April 20, 2011

If you are short on capital you naturally go where less of it is needed.

Sir, John Plender in “Why the rush by UK banks into property needs watching” April 20, asks “Why the enthusiasm for an asset class that has been a graveyard for lenders in countless busts?” The simple answer is that going there they are allowed to have less capital than when lending to those officially considered more risky, like the small businesses and entrepreneurs.

Plender also quotes Adrian Blundell-Wignall of the OECD arguing “that the Basel risk weighting formulas are based on a mathematical model that does not penalize portfolio concentration”. That is indeed correct, but much more important is to notice that those risk-weights encouraged excessive concentrations… and even the safest of havens can become overcrowded.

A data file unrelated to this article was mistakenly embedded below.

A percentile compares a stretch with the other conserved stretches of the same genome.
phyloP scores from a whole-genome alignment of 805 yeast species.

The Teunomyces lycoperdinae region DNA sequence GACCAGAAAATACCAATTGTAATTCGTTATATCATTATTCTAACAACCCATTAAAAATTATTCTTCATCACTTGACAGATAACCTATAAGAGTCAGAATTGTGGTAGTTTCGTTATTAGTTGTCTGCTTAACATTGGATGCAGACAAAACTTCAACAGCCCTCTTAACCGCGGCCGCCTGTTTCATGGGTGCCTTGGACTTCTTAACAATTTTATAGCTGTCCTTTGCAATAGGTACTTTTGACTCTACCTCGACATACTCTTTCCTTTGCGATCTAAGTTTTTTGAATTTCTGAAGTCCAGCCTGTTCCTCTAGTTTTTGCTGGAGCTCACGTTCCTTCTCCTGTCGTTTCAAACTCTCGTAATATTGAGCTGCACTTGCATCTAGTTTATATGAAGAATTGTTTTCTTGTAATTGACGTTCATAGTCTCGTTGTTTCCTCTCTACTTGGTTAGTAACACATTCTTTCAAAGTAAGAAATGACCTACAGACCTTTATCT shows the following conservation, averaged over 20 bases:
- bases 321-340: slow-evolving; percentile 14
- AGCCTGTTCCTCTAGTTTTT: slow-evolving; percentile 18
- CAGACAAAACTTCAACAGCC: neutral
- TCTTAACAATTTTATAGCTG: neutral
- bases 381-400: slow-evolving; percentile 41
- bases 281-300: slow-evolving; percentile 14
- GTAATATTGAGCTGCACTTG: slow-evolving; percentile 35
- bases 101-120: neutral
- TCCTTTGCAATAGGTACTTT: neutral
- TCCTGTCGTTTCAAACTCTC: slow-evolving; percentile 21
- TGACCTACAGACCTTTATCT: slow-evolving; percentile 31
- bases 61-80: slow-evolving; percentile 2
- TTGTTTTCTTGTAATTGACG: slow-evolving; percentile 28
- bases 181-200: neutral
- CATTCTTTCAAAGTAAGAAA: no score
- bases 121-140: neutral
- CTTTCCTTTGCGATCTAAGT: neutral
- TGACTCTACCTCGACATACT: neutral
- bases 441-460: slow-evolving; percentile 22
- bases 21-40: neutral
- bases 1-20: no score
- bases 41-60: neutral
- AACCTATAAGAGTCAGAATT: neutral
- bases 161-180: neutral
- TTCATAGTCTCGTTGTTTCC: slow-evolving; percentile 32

What the “mathematical model” (big words to describe nonsense) used by Basel calculating the risk-weights left out was the fact that the banks were already looking at credit ratings when setting their risk premiums and corresponding interest rates. It might seem a small mistake but it has created thousands times more losses than when a technical confusion derived from simultaneously applying metric and English measures made the Mars Climate Orbiter spaceship miss Mars.